John Huston Andrew Sarris - Essay

Andrew Sarris

(Contemporary Literary Criticism)

John Huston is clearly a survivor, and … Wise Blood provides ample evidence that he has outlasted every movie mogul who ever tried to sweeten the sourness and pessimism in Huston's personality…. Admirers of the late Flannery O'Connor may have strong reservations about Huston's direction and Benedict Fitzgerald's screenplay. Actually, Huston and Fitzgerald have softened the novel's unbearably bleak ending ever so slightly, but most of the pain and suffering and excruciating guilt have been retained.

I respect the film enormously, but I don't have the slightest desire ever to see it again. Yet I think every thoughtful person should see Wise Blood once if only to experience a profound and original depression….

There are incongruities in the Southern milieu …, little vaguenesses and lacunae that occur in the transition between the controlled coherence of the printed page and the haphazard details of uncoordinated location shooting. Nonetheless, there is something so overwhelmingly un-compromising about Wise Blood as an American movie that it should be supported as a matter of course by anyone who has ever been the slightest bit condescending to the notion of "Hollywood."…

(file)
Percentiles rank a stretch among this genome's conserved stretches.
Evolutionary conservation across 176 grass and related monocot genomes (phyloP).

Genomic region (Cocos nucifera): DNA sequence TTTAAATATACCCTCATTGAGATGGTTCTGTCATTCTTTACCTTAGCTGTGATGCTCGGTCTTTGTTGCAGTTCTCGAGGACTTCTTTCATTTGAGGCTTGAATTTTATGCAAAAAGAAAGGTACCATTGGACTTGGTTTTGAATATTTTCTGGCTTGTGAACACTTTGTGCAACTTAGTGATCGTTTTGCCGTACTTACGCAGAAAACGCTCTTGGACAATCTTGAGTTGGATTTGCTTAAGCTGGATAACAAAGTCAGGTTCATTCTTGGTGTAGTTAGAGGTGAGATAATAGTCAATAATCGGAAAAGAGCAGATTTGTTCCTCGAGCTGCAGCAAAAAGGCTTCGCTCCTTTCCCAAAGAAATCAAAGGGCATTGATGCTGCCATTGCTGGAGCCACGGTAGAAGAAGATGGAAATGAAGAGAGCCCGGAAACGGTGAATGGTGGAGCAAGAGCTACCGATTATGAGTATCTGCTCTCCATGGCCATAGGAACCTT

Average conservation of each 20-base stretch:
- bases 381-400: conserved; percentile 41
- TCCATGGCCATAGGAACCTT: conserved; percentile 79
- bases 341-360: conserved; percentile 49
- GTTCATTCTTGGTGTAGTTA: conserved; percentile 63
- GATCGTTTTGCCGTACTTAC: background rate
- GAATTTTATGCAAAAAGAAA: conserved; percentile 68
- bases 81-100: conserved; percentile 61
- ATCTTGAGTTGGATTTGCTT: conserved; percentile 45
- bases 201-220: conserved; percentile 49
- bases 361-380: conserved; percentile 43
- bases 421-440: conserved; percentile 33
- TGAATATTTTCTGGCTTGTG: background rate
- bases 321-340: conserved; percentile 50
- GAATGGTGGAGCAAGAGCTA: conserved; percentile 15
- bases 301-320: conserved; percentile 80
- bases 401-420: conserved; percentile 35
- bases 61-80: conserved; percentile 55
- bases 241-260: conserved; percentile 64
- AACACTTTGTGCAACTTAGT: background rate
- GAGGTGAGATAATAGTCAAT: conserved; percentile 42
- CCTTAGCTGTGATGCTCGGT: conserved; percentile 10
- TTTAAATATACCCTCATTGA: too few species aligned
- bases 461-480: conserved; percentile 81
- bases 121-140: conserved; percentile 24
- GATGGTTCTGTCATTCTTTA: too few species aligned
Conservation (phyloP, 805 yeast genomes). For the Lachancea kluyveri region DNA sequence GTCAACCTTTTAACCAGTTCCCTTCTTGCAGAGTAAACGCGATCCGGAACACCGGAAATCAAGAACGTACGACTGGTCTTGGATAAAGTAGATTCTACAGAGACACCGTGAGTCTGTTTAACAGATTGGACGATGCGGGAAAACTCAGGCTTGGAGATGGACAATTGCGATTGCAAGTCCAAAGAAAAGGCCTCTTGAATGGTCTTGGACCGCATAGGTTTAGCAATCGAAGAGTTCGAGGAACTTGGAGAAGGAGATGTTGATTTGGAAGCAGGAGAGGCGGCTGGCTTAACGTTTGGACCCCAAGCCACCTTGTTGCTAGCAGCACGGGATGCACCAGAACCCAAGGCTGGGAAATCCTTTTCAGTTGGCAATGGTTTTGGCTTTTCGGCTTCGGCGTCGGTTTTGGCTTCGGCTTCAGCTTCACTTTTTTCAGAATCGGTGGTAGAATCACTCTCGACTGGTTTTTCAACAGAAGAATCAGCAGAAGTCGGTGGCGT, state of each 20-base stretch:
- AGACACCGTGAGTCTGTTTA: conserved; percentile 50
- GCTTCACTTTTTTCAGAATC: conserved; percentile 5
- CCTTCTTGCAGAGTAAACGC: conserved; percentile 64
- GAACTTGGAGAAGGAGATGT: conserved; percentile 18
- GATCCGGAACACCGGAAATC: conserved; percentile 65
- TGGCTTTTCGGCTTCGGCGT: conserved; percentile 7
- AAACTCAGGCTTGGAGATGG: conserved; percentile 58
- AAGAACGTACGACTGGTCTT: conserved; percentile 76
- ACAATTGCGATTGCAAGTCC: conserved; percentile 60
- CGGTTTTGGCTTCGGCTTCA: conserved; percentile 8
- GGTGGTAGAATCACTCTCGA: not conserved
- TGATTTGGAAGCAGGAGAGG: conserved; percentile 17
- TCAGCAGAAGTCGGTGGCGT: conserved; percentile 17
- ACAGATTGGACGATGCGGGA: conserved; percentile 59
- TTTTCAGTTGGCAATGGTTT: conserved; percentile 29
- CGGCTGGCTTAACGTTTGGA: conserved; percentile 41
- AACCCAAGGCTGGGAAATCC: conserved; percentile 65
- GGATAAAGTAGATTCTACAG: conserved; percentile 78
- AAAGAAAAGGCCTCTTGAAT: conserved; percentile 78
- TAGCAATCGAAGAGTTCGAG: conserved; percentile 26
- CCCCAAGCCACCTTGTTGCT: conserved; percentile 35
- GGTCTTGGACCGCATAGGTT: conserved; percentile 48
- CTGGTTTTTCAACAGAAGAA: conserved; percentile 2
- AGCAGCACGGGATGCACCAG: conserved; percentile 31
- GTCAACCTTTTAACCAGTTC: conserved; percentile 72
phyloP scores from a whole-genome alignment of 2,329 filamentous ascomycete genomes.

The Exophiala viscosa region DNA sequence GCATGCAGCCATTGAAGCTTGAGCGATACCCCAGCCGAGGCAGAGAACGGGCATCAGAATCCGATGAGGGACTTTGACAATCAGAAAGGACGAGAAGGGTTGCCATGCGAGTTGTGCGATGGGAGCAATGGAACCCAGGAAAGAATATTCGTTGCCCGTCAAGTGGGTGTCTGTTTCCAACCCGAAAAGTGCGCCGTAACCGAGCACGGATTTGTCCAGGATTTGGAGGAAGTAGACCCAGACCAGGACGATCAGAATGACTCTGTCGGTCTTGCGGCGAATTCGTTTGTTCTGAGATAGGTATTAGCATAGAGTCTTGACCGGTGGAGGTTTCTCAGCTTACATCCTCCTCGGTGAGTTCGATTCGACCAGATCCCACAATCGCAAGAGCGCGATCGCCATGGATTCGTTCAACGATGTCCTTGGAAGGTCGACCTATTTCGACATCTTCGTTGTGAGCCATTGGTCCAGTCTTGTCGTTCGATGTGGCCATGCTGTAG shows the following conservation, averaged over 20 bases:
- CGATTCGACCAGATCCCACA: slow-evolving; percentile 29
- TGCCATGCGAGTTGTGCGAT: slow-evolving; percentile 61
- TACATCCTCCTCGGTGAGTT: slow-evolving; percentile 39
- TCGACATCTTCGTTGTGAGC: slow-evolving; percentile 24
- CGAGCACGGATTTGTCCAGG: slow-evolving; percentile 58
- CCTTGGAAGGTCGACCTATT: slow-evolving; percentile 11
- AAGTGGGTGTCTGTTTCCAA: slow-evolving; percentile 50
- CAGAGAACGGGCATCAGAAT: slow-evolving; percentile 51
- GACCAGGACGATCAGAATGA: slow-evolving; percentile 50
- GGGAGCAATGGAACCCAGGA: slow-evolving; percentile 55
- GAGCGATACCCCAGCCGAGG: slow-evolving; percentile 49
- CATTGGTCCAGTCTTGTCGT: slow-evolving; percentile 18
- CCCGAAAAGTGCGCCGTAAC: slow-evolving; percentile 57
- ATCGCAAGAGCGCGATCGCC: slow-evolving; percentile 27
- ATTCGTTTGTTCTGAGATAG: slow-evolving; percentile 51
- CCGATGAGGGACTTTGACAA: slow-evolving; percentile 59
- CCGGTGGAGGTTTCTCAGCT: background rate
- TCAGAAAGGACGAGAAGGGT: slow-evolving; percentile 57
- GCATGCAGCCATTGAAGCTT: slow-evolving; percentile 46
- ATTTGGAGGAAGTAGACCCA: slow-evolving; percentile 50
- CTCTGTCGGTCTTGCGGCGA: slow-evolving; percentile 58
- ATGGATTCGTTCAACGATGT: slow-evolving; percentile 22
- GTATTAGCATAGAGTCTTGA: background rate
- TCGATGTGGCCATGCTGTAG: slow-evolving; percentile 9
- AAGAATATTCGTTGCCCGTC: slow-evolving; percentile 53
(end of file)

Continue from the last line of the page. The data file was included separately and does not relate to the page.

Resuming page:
I am not sure that Flannery O'Connor's vivid gargoyles belong on a movie screen. When one actually sees them in the flesh they seem too desperately disconnected for the black humor of their colorful dialogue to redeem them….

Still, Wise Blood never ceased to fascinate me simply because it is the project that John Huston chose to undertake in his old age…. As I plunged ever deeper into the abyss of alienation to the mournfully orchestrated melody of "The Tennessee Waltz," I felt oddly stirred by the feeling that Huston was celebrating his own survival in the endless swamp of his cynicism and despair. I shall never be all that wild about his total career, but I am prepared to concede at long last that I have grossly underestimated his resourcefulness as an artist.

Andrew Sarris, "Of Blood and Thunder and Despair" (reprinted by permission of The Village Voice and the author; copyright © News Group Publications, Inc., 1980), Vol. XXV, No. 8, February 25, 1980, p. 34.